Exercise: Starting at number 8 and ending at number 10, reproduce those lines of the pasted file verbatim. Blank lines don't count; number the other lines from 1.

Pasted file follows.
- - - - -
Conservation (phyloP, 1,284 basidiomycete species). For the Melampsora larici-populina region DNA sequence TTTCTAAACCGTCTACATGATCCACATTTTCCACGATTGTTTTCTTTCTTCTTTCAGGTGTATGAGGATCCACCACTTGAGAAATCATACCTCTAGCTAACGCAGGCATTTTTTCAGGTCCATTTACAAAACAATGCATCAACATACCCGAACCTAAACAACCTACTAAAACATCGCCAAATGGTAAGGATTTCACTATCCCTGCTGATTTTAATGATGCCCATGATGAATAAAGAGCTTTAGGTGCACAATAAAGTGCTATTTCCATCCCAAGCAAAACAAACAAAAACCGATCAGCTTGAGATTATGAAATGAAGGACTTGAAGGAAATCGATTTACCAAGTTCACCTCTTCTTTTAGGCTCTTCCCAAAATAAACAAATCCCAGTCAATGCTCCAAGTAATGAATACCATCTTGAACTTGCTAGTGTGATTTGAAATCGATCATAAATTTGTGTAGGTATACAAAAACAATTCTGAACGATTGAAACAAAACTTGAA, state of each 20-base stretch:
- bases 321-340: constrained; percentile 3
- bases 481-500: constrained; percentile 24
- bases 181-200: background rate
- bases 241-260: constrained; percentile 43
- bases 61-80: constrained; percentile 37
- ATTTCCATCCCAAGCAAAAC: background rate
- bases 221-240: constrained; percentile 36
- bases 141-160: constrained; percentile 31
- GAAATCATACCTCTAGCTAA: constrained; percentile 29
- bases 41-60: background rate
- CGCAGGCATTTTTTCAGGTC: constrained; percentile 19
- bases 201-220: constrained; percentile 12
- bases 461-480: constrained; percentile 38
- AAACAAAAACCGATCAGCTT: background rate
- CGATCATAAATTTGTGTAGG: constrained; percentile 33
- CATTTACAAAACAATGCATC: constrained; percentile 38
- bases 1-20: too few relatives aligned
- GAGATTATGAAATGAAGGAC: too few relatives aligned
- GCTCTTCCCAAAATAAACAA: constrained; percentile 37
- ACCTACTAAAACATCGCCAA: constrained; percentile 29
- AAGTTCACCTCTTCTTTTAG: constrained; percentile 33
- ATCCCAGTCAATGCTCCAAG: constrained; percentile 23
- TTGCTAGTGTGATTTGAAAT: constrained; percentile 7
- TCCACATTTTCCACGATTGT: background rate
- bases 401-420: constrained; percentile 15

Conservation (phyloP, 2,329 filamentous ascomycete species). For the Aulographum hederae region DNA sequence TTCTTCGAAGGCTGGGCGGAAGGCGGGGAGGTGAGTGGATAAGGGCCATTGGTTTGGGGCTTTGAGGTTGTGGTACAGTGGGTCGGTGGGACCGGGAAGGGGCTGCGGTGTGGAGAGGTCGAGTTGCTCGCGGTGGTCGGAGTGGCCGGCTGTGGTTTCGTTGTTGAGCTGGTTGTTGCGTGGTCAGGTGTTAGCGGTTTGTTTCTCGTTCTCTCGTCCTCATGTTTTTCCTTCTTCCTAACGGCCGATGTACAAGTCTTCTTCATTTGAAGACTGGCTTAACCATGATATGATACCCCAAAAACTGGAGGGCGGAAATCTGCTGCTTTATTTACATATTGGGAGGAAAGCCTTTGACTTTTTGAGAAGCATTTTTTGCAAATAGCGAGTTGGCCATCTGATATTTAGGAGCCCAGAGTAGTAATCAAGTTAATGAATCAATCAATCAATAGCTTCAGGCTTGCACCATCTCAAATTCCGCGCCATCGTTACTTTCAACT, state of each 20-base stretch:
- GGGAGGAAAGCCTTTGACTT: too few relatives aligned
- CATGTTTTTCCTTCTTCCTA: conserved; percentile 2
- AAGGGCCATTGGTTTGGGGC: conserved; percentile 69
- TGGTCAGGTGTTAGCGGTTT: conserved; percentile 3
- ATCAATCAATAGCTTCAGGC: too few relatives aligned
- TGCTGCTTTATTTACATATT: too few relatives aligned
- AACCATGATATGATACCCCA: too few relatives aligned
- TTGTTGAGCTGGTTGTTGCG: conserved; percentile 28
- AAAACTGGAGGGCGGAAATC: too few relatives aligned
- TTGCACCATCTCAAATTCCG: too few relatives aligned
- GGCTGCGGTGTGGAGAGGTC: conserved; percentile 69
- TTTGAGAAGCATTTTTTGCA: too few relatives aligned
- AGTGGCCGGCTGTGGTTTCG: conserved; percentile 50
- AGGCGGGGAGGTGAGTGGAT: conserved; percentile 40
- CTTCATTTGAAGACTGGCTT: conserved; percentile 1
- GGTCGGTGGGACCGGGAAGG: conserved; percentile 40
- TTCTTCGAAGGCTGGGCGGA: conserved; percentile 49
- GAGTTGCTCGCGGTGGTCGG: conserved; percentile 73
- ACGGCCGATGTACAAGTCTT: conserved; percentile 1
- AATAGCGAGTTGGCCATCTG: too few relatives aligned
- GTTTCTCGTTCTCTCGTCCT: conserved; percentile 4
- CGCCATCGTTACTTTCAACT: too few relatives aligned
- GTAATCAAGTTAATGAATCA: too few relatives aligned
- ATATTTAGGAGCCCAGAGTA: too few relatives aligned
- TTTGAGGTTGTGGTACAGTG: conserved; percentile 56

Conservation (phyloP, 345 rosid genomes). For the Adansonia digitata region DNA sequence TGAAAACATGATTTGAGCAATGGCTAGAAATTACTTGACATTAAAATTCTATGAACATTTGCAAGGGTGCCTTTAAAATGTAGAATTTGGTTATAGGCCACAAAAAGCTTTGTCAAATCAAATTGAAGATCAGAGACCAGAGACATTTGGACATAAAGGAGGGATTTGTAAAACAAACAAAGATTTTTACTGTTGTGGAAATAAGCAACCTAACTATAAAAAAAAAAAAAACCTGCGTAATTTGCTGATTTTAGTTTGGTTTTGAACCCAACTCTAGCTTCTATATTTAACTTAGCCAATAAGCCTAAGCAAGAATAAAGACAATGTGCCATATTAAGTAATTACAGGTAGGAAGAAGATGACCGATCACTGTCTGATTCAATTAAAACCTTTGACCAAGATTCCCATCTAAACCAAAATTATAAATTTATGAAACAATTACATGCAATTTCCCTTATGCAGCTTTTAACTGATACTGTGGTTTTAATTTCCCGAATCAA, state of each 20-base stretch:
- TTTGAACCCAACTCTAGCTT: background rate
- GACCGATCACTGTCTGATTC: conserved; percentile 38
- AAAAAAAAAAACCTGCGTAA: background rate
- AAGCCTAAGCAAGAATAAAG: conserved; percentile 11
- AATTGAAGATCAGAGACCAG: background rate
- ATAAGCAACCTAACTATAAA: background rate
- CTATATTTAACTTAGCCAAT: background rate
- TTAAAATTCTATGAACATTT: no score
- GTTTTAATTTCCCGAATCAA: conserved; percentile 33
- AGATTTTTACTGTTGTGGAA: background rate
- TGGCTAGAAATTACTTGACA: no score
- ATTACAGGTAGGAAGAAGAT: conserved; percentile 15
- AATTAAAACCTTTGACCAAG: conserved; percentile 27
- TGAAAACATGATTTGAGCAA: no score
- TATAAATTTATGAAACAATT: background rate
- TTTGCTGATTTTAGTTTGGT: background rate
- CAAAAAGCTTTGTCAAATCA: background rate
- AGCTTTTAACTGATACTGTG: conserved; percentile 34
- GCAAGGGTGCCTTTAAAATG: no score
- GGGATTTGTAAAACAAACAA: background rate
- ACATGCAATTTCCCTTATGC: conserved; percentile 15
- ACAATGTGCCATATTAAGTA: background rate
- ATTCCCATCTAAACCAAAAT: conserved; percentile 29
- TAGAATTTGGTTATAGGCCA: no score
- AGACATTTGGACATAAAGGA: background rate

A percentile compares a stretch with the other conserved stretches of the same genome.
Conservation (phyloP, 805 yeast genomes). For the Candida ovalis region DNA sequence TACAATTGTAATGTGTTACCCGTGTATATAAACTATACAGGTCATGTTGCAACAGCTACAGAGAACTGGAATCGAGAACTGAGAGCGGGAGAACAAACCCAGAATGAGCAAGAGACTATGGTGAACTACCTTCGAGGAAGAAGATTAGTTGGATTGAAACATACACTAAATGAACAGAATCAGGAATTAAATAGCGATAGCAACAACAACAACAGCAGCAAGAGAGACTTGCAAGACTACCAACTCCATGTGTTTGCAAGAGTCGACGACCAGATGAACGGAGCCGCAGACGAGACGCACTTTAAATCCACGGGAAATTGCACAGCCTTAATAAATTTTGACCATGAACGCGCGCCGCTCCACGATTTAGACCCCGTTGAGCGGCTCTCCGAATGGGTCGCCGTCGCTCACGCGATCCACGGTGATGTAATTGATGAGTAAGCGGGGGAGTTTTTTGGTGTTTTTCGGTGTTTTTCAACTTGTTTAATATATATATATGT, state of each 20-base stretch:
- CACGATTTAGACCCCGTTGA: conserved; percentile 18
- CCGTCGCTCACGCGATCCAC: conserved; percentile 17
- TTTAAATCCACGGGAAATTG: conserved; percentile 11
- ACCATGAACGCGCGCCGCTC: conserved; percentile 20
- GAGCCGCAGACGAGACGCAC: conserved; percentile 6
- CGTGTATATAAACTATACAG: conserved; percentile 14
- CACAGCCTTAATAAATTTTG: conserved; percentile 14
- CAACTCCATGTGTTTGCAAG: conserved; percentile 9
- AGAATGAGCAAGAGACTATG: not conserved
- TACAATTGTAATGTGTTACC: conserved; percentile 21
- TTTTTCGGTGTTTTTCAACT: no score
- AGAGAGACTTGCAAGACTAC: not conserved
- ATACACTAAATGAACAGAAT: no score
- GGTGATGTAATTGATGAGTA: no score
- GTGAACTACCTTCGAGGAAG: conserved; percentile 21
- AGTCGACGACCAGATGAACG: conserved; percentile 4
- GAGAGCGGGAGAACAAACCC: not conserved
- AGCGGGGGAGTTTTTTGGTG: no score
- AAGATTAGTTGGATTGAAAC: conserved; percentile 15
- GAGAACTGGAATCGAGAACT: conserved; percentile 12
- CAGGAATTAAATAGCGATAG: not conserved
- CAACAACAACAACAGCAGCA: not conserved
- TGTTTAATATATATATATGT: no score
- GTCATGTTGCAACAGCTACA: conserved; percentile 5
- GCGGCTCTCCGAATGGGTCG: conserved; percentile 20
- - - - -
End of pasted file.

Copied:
- bases 221-240: constrained; percentile 36
- bases 141-160: constrained; percentile 31
- GAAATCATACCTCTAGCTAA: constrained; percentile 29